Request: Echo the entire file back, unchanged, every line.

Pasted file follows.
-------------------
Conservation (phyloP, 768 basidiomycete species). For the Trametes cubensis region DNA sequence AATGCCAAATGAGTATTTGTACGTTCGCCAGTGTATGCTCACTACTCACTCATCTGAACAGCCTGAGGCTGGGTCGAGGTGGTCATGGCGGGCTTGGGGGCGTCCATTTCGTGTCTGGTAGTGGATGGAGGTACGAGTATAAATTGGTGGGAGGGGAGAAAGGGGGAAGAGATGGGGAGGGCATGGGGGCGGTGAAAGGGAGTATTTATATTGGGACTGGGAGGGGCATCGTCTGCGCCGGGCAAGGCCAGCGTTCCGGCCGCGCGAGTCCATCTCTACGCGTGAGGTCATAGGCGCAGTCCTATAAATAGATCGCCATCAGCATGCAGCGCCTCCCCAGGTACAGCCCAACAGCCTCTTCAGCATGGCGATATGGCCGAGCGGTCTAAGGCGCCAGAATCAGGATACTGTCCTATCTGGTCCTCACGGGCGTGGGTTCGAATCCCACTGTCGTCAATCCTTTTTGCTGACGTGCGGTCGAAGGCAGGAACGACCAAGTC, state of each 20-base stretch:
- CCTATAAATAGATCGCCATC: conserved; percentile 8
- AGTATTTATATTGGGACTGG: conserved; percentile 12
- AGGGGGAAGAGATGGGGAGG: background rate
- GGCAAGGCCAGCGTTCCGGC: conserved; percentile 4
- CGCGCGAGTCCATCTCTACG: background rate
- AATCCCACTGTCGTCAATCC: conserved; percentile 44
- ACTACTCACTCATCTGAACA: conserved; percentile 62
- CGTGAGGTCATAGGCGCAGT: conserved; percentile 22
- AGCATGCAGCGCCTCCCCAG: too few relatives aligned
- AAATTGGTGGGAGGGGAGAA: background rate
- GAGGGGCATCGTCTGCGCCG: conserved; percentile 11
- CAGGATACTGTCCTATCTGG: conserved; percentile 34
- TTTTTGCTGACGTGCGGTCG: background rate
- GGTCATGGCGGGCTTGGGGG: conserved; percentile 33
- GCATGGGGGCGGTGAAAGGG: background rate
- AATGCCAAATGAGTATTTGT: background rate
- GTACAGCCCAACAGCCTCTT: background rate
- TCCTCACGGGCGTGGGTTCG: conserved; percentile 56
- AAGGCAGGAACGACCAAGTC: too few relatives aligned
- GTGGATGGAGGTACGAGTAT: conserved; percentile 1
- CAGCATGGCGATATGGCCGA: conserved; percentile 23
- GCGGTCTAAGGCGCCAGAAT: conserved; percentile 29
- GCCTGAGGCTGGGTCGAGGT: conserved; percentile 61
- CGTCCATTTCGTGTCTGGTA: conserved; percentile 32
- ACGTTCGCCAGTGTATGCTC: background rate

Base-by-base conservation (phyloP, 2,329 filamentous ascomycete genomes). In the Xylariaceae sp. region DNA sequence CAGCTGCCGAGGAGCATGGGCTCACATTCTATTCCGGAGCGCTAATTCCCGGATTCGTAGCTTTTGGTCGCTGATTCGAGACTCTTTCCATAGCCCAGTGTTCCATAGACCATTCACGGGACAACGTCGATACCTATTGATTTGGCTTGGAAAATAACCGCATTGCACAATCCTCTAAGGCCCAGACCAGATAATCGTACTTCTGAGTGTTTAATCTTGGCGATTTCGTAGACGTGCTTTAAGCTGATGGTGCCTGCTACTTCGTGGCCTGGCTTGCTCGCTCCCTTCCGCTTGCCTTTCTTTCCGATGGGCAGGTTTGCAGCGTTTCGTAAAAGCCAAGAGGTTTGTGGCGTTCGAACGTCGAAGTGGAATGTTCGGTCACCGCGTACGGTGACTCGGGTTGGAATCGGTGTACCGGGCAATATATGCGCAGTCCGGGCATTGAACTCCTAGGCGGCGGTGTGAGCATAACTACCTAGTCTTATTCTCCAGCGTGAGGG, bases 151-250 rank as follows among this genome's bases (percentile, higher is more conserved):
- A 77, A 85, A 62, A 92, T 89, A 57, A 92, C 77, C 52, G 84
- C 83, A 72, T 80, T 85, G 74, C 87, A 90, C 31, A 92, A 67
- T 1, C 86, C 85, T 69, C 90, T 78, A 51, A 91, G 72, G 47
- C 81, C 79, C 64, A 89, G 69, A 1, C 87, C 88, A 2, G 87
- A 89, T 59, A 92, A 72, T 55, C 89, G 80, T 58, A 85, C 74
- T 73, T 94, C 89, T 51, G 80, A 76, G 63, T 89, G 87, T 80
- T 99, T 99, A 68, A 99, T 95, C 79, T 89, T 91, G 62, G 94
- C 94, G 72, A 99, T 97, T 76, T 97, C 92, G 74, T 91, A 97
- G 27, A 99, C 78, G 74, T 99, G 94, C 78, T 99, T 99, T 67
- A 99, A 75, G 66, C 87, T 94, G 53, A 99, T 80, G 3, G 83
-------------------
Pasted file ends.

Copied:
Conservation (phyloP, 768 basidiomycete species). For the Trametes cubensis region DNA sequence AATGCCAAATGAGTATTTGTACGTTCGCCAGTGTATGCTCACTACTCACTCATCTGAACAGCCTGAGGCTGGGTCGAGGTGGTCATGGCGGGCTTGGGGGCGTCCATTTCGTGTCTGGTAGTGGATGGAGGTACGAGTATAAATTGGTGGGAGGGGAGAAAGGGGGAAGAGATGGGGAGGGCATGGGGGCGGTGAAAGGGAGTATTTATATTGGGACTGGGAGGGGCATCGTCTGCGCCGGGCAAGGCCAGCGTTCCGGCCGCGCGAGTCCATCTCTACGCGTGAGGTCATAGGCGCAGTCCTATAAATAGATCGCCATCAGCATGCAGCGCCTCCCCAGGTACAGCCCAACAGCCTCTTCAGCATGGCGATATGGCCGAGCGGTCTAAGGCGCCAGAATCAGGATACTGTCCTATCTGGTCCTCACGGGCGTGGGTTCGAATCCCACTGTCGTCAATCCTTTTTGCTGACGTGCGGTCGAAGGCAGGAACGACCAAGTC, state of each 20-base stretch:
- CCTATAAATAGATCGCCATC: conserved; percentile 8
- AGTATTTATATTGGGACTGG: conserved; percentile 12
- AGGGGGAAGAGATGGGGAGG: background rate
- GGCAAGGCCAGCGTTCCGGC: conserved; percentile 4
- CGCGCGAGTCCATCTCTACG: background rate
- AATCCCACTGTCGTCAATCC: conserved; percentile 44
- ACTACTCACTCATCTGAACA: conserved; percentile 62
- CGTGAGGTCATAGGCGCAGT: conserved; percentile 22
- AGCATGCAGCGCCTCCCCAG: too few relatives aligned
- AAATTGGTGGGAGGGGAGAA: background rate
- GAGGGGCATCGTCTGCGCCG: conserved; percentile 11
- CAGGATACTGTCCTATCTGG: conserved; percentile 34
- TTTTTGCTGACGTGCGGTCG: background rate
- GGTCATGGCGGGCTTGGGGG: conserved; percentile 33
- GCATGGGGGCGGTGAAAGGG: background rate
- AATGCCAAATGAGTATTTGT: background rate
- GTACAGCCCAACAGCCTCTT: background rate
- TCCTCACGGGCGTGGGTTCG: conserved; percentile 56
- AAGGCAGGAACGACCAAGTC: too few relatives aligned
- GTGGATGGAGGTACGAGTAT: conserved; percentile 1
- CAGCATGGCGATATGGCCGA: conserved; percentile 23
- GCGGTCTAAGGCGCCAGAAT: conserved; percentile 29
- GCCTGAGGCTGGGTCGAGGT: conserved; percentile 61
- CGTCCATTTCGTGTCTGGTA: conserved; percentile 32
- ACGTTCGCCAGTGTATGCTC: background rate

Base-by-base conservation (phyloP, 2,329 filamentous ascomycete genomes). In the Xylariaceae sp. region DNA sequence CAGCTGCCGAGGAGCATGGGCTCACATTCTATTCCGGAGCGCTAATTCCCGGATTCGTAGCTTTTGGTCGCTGATTCGAGACTCTTTCCATAGCCCAGTGTTCCATAGACCATTCACGGGACAACGTCGATACCTATTGATTTGGCTTGGAAAATAACCGCATTGCACAATCCTCTAAGGCCCAGACCAGATAATCGTACTTCTGAGTGTTTAATCTTGGCGATTTCGTAGACGTGCTTTAAGCTGATGGTGCCTGCTACTTCGTGGCCTGGCTTGCTCGCTCCCTTCCGCTTGCCTTTCTTTCCGATGGGCAGGTTTGCAGCGTTTCGTAAAAGCCAAGAGGTTTGTGGCGTTCGAACGTCGAAGTGGAATGTTCGGTCACCGCGTACGGTGACTCGGGTTGGAATCGGTGTACCGGGCAATATATGCGCAGTCCGGGCATTGAACTCCTAGGCGGCGGTGTGAGCATAACTACCTAGTCTTATTCTCCAGCGTGAGGG, bases 151-250 rank as follows among this genome's bases (percentile, higher is more conserved):
- A 77, A 85, A 62, A 92, T 89, A 57, A 92, C 77, C 52, G 84
- C 83, A 72, T 80, T 85, G 74, C 87, A 90, C 31, A 92, A 67
- T 1, C 86, C 85, T 69, C 90, T 78, A 51, A 91, G 72, G 47
- C 81, C 79, C 64, A 89, G 69, A 1, C 87, C 88, A 2, G 87
- A 89, T 59, A 92, A 72, T 55, C 89, G 80, T 58, A 85, C 74
- T 73, T 94, C 89, T 51, G 80, A 76, G 63, T 89, G 87, T 80
- T 99, T 99, A 68, A 99, T 95, C 79, T 89, T 91, G 62, G 94
- C 94, G 72, A 99, T 97, T 76, T 97, C 92, G 74, T 91, A 97
- G 27, A 99, C 78, G 74, T 99, G 94, C 78, T 99, T 99, T 67
- A 99, A 75, G 66, C 87, T 94, G 53, A 99, T 80, G 3, G 83